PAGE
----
This 17th-century broadside ballad tells the true story of Lady Arbella Stuart's (1575–1615) ill-fated marriage to William Seymour (1587–1660).
Broadside ballads were sung on the streets of London, and in ale-houses and public places throughout the country. This one was probably first composed while Arbella was languishing in the Tower of London after her daring yet unsuccessful elopement, which is the subject of the song. It continued to be in print until the close of the century.
The existence of ‘The True Lovers Knot Untied’ demonstrates that there was significant public interest in Arbella’s story. It also provides insight into early modern aristocratic and popular attitudes towards a noble woman marrying for love.
View an easy-to-read transcription and listen to a recording of the ballad being sung here.
Lady Arbella Stuart and The Duchess of Malfi
John Webster probably wrote The Duchess of Malfi around 1612–13, while Arbella was in the Tower and news of her dire circumstances circulated through London. It is likely that Webster used Arbella’s story as inspiration, capitalising on the public interest it generated.
There are many parallels between the plight of the Duchess and Lady Arbella. Both secretly married socially inferior men for love and both had to face the wrath of close male relatives. Failed escapes are also common to both narratives, as are incarceration, madness and death.
Lady Arbella Stuart’s elopement
Lady Arbella Stuart was a close relation to both Queen Elizabeth I (1533–1603) and King James the VI of Scotland and I of England (1566–1625). Her proximity to the crown meant that she could not marry without the monarch’s permission.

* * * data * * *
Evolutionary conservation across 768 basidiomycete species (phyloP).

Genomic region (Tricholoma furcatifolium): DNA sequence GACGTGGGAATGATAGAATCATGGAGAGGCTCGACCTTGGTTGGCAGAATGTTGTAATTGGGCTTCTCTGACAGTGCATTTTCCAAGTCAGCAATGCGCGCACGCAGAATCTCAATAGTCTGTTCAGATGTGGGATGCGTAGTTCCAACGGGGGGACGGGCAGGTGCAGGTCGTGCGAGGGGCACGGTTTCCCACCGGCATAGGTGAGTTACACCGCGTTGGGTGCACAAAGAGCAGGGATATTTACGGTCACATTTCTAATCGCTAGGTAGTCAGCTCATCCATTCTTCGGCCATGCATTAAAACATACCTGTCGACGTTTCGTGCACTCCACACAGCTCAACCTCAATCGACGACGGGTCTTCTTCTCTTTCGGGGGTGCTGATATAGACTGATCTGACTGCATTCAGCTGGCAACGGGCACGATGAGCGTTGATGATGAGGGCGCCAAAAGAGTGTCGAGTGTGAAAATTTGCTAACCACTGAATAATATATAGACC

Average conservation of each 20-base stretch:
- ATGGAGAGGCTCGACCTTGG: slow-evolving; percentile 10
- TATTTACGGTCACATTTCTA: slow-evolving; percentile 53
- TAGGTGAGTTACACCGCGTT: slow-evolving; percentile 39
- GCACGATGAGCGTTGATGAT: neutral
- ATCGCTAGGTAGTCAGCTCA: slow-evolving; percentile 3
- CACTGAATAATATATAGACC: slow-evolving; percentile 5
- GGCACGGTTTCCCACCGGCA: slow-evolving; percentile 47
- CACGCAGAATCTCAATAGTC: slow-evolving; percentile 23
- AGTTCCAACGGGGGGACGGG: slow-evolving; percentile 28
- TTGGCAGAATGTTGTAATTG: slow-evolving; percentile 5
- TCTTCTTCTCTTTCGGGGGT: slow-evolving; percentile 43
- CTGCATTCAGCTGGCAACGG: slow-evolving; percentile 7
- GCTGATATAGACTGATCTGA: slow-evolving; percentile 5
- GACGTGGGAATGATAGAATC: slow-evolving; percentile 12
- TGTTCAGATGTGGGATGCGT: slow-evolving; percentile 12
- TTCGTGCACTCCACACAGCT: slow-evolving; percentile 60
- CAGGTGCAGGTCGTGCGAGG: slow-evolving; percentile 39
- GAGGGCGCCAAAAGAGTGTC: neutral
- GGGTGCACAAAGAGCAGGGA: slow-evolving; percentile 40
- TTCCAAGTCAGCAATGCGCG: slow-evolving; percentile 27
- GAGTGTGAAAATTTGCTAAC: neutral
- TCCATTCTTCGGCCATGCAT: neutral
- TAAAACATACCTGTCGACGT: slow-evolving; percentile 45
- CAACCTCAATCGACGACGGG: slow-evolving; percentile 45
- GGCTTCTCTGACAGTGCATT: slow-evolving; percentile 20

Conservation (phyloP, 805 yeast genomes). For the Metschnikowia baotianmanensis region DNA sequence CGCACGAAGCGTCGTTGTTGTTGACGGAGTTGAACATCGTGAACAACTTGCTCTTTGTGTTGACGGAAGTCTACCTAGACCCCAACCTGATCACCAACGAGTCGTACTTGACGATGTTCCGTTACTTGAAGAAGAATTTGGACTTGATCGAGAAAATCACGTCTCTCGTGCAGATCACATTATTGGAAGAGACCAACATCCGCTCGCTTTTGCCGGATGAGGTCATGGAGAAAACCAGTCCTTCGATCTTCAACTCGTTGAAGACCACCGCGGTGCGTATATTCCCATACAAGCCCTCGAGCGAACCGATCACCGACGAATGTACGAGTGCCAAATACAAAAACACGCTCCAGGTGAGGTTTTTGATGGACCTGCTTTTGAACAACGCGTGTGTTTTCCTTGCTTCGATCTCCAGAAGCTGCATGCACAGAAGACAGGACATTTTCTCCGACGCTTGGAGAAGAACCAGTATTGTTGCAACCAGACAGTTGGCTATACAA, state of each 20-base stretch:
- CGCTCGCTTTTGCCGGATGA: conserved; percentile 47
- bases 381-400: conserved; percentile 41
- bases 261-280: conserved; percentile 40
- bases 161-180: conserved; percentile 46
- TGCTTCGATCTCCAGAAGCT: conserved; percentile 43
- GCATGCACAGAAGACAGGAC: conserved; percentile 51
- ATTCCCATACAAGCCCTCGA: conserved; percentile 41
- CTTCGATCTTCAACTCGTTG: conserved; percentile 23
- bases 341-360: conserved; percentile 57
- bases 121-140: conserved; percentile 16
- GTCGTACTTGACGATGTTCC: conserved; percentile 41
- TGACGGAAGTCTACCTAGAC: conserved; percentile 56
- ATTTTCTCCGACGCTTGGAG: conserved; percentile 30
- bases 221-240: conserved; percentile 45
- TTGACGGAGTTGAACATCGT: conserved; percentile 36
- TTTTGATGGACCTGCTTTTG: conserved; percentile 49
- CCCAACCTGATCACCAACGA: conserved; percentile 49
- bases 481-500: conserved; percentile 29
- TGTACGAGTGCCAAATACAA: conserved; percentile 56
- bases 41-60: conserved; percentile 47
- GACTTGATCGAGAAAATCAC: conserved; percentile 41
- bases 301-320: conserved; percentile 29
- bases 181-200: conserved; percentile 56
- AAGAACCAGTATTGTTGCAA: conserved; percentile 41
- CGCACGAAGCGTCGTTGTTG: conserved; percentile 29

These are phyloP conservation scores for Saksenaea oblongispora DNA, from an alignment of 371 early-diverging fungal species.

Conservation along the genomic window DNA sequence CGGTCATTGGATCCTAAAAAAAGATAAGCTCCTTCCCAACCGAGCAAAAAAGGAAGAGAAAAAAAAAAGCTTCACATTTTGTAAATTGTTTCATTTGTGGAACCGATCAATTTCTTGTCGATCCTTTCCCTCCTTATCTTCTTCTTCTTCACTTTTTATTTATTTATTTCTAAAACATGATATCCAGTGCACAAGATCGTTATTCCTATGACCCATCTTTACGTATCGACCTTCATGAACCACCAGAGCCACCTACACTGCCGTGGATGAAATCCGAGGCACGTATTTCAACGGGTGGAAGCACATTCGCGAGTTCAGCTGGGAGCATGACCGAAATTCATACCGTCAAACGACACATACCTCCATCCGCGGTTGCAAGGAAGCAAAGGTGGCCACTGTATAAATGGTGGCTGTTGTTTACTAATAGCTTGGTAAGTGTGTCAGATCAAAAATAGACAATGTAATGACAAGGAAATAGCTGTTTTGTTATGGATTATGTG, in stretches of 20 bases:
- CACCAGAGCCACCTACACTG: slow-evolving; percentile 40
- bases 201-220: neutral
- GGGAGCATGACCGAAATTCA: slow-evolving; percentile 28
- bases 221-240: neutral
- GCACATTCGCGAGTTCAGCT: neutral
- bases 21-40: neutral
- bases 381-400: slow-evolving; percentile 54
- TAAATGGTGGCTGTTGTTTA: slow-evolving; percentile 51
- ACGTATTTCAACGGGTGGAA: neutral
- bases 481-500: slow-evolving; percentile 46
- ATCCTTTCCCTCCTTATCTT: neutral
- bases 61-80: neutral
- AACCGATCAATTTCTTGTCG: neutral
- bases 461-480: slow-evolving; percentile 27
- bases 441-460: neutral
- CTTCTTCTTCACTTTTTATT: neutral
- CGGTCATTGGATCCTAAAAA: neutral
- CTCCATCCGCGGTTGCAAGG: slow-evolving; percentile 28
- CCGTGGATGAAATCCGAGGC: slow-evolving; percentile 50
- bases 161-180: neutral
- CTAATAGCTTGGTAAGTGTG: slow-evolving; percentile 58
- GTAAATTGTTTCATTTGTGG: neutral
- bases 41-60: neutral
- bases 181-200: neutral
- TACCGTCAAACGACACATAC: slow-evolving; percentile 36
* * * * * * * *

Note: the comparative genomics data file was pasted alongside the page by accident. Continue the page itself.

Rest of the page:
However, in 1610 after many years of hoping in vain for a suitable match Arbella took matters into her own hands. She married William Seymour, who despite being from a noble family was a second son and far below Arbella in rank (as well as being 12 years her junior).
They wed in secret on 22 June 1610. When King James discovered their relationship he was furious and placed Arbella under house arrest, and imprisoned Seymour in the Tower of London. Nevertheless, with the help of influential friends and loyal servants they managed to escape.
Seymour didn’t appear at the pre-agreed rendezvous, but Arbella insisted on waiting for him aboard her ship in the Channel. The delay this caused gave James’s men the time they needed to recapture her. Arbella was brought back to London and imprisoned in the Tower of London, where she remained for the rest of her life. She died in 1615 after a long and drawn out illness exacerbated by poor mental health and a refusal to eat.
William Seymour successfully crossed the Channel and lived in exile on the Continent until after Arbella’s death. He returned to court in 1616 and received a full pardon from James I.
- Full title:
- The true lovers knot untied, being the right path whereby to advise princely vergins how to behave themselves, by the example of the renowned princess, the Lady Arabella, and the second son of the Lord Seymore, late Earl of Hartfort. To the tune of, Frog's galliard, &c. Licensed and entered according to order.
- 1686-1693, London
- Broadside ballad / Ephemera / Woodcut / Illustration / Image
- Usage terms
- Public Domain
- Held by
- British Library
- Article by:
- Michael Billington
- Gender, sexuality, courtship and marriage, Renaissance writers, Power, politics and religion, Tragedies
Michael Billington explores the source material for The Duchess of Malfi and the play's reception over the last 200 years, and argues that Webster uses the tragedy to offer a vision of human existence as chaotic and unstable.
- Article by:
- Dympna Callaghan
- Renaissance writers, Tragedies, Power, politics and religion, Gender, sexuality, courtship and marriage
The Duchess of Malfi is an unusual central figure for a 17th-century tragedy not only because she is a woman, but also because, as a woman, she combines virtue with powerful sexual desire. Dympna Callaghan places Webster's character in the context of contemporary drama, politics and discourses about widows and female sexuality.